March 17, 1953
BANKERS INDEMNITY INS. CO. ET AL.
Thomas R. White, Jr., Philadelphia, for appellant.
M. E. Maurer and Nissenbaum & Maurer, Philadelphia, for appellee.
Before Rhodes, P. J., and Hirt, Reno, Dithrich, Ross and Gunther, JJ.
[ 172 Pa. Super. Page 642]
Defendant issued its insurance policy, dated January 5, 1949, retroactive to November 26, 1948, covering plaintiff's liability for workmen's compensation for which plaintiff paid $78, the estimated advance premium. Compensation for $563.20 was awarded to one
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of plaintiff's employes, which plaintiff paid, and sued defendant to recover that sum.*fn1 Defendant contended that the policy had been cancelled by it before plaintiff's liability for his employe's compensation accrued. The court below, trying the case without a jury, found for plaintiff and denied defendant's motions for a new trial and judgment n. o. v.
In respect to the cancellation of the policy by the insurance carrier, the policy contains the following provisions:
Clause VII-B: 'Notice of cancellation shall be served upon this Employer as the law requires, but, if no different requirement, notice mailed to the address of this Employer herein given shall be a sufficient notice, and the check of the Company, similarly mailed, a sufficient tender of any unearned premium.'
Clause VII-B: 'The law of any state, in which this Policy applies, which requires that notice of cancellation shall be given to any Board, Commission or other state agency is hereby made a part of this Policy and cancellation in such state shall not be effective except in compliance with such law.'
Standard Pennsylvania Workmen's Compensation Agreement, clause 10: 'This Policy shall not be cancelled except upon 10 days' notice by the Company to the Pennsylvania Compensation Rating and Inspection Bureau.'
In its original answer defendant denied that it received the $78 premium and averred that it had cancelled the policy for non-payment of the premium. In its amended answer it admitted that it had received the premium and denied that it had cancelled the policy
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for non-payment. Its position now is that under the terms of the policy it was authorized to cancel the policy without assigning any reason, and that if it stated a reason which was untruthful the false statement was nevertheless immaterial. Our view of the case renders unnecessary examination of this contention or its implications.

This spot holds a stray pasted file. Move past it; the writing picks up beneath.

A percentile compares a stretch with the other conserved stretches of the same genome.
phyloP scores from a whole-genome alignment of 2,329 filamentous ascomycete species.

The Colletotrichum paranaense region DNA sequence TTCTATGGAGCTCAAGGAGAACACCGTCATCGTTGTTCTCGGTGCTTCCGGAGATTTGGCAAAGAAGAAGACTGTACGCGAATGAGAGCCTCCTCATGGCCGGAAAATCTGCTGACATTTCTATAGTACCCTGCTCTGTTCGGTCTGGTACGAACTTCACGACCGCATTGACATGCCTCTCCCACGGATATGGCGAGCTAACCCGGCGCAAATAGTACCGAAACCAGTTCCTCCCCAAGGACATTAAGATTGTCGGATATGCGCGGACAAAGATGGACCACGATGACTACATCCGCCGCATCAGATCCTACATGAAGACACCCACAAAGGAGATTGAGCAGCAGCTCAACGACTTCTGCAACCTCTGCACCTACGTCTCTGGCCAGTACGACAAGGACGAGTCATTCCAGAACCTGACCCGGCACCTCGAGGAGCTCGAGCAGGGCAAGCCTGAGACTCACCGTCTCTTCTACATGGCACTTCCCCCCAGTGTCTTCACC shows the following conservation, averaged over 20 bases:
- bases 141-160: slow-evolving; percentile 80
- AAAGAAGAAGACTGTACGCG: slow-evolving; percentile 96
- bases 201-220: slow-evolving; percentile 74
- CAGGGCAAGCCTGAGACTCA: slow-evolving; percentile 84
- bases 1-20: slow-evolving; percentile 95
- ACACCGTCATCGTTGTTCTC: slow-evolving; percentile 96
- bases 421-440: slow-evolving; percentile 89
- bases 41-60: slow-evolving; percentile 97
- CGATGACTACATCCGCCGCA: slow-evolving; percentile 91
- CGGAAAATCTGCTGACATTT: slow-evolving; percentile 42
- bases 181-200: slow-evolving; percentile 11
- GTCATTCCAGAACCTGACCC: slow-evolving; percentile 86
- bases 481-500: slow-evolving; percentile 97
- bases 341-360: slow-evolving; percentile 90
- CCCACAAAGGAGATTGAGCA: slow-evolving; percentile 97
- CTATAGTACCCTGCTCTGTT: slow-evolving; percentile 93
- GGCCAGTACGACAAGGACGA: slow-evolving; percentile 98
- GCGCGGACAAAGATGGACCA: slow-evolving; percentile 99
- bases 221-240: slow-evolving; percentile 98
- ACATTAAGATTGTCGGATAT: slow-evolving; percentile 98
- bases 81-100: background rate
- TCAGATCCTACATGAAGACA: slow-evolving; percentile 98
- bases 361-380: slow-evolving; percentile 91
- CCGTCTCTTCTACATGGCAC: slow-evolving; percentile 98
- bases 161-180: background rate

Defendant claims that it cancelled the policy by a written notice addressed to plaintiff dated June 10, 1949, effective June 21, 1949. Its proof of the mailing of the notice was defective but plaintiff frankly admitted that he received a notice before the date on which his employe was injured. However, defendant never returned the unearned premium to plaintiff. It was sent via defendant's agent to Boroch, plaintiff's broker, who retained it on account of a claim he asserted against plaintiff. This did not comply with the terms of defendant's policy which required that only 'the check of the Company, similarly mailed, [ to the address of the employer ]' shall constitute 'a sufficient tender of any unearned premium.' Return of the premium to plaintiff was an indispensable condition of a cancellation. Gosch v. Firemen's Ins. Co., 33 Pa. Super. 496; Letvin v. Phoenix Ins. Co., 91 Pa. Super. 422.
Payment to Boroch was not payment to plaintiff. Boroch was plaintiff's broker. As such, he was authorized by the Act of May 17, 1921, P.L. 789, § 621, 40 P.S. § 251, to act or aid a patron 'in obtaining insurance'.*fn2 For the purpose of obtaining insurance Boroch was plaintiff's agent, but once the insurance was procured,
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his authority ceased in the absence of an agreement between them providing for further duties and powers, of which there is no proof. Plaintiff was not bound by Boroch's receipt and acceptance of the unearned premium. Jones v. Dubuque Fire & Marine Ins. Co., 317 Pa. 144, 176 A. 208.
Moreover, defendant failed completely to establish that it notified the Commonwealth's agency of the cancellation of the policy, as required by the policy. The burden of proof rested upon it and it was obliged to show, as a part of its defense, that it had complied with every term of its policy relating to a cancellation. Verecchia v. DeSiato, 353 Pa. 292, 45 A.2d 8; Adams v. Brandon, 111 Pa. Super. 471, 170 A. 391.
Res judicata is not available as a defense. It seems that defendant appeared before the referee in the workmen's compensation proceedings and contended that its policy had been cancelled. The referee sustained that contention and awarded compensation solely against the plaintiff-employer. Unfortunately, defendant did not specifically plead the affirmative defense of res judicata, as required by Pa.R.C.P. No. 1030, 12 P.S.Appendix. Plaintiff introduced in evidence the record of the proceedings before the referee but only for the limited purpose of showing that defendant had appeared at the referee's hearing. Defendant made no effort to introduce the record generally in its own behalf. Since the record was received only for a limited purpose, it could not be used for any other. Mellon National Bank v. People's Bank, 226 Pa. 261, 75 A. 363; Baldi v. Metropolitan Life Ins. Co., 30 Pa. Super. 213. The defense of res judicata was not raised in any manner in the court below and it cannot be interposed for the first time on appeal. Lang v. Recht, 171 Pa. Super. 605, 91 A.2d 313.
ARNOLD, J., absent.